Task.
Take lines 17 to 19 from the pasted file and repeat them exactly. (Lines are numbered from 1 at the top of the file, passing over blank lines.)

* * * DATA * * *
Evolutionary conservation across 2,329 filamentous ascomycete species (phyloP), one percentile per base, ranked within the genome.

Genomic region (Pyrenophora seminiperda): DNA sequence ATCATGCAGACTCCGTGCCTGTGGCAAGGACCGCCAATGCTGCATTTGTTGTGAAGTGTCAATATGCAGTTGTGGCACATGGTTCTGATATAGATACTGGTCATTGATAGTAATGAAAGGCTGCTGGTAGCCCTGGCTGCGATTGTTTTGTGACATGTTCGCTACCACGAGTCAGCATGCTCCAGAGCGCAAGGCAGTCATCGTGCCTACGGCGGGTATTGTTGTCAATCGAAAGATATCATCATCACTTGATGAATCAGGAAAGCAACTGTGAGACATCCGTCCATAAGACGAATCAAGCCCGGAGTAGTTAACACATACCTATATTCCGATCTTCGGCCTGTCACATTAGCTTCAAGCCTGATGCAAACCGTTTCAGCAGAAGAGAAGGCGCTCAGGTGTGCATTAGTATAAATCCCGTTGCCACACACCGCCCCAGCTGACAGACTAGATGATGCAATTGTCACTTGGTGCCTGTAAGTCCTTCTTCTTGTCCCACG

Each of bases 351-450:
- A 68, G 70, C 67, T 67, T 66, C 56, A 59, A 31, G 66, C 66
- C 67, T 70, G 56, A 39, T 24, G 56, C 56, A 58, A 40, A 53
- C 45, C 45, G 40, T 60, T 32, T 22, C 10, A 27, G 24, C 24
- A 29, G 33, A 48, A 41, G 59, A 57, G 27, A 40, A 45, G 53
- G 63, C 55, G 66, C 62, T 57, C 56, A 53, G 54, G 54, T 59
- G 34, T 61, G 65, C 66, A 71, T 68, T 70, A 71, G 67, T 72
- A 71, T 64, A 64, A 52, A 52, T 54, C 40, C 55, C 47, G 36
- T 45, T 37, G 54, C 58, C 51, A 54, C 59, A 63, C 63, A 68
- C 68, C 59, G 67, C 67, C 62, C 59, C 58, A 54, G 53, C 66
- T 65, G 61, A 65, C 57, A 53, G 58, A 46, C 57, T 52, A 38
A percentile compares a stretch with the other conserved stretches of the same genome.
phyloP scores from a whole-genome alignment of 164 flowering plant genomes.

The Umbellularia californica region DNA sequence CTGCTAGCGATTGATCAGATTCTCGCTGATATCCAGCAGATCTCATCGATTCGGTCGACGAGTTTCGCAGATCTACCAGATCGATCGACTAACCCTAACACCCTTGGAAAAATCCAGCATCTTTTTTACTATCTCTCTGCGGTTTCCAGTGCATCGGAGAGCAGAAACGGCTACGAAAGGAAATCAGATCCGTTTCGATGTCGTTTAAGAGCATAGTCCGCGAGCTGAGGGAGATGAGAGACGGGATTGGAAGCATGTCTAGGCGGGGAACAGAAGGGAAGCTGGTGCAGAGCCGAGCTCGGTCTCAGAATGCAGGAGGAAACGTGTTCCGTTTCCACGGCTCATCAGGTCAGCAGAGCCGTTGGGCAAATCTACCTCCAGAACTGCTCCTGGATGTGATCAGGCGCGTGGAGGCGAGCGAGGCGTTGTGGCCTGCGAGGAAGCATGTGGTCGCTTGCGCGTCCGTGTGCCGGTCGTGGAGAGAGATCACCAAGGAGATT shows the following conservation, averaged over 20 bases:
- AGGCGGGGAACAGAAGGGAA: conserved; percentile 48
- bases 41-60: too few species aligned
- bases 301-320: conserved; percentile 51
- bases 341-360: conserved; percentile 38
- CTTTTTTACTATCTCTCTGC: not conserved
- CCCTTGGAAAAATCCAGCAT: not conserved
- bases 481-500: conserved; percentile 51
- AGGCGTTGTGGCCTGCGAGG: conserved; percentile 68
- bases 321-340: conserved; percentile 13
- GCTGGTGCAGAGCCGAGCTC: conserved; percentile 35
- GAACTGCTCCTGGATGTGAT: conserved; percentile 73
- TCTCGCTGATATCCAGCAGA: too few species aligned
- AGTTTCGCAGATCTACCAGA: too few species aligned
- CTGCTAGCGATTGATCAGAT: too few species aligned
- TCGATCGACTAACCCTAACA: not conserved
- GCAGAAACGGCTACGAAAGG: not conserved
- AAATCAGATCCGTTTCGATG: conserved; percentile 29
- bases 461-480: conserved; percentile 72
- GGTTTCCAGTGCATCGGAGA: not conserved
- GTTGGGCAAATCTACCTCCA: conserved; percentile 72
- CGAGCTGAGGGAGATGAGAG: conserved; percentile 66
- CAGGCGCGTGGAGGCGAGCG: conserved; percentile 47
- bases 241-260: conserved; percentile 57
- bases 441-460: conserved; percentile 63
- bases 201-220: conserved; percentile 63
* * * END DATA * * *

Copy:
- AGGCGGGGAACAGAAGGGAA: conserved; percentile 48
- bases 41-60: too few species aligned
- bases 301-320: conserved; percentile 51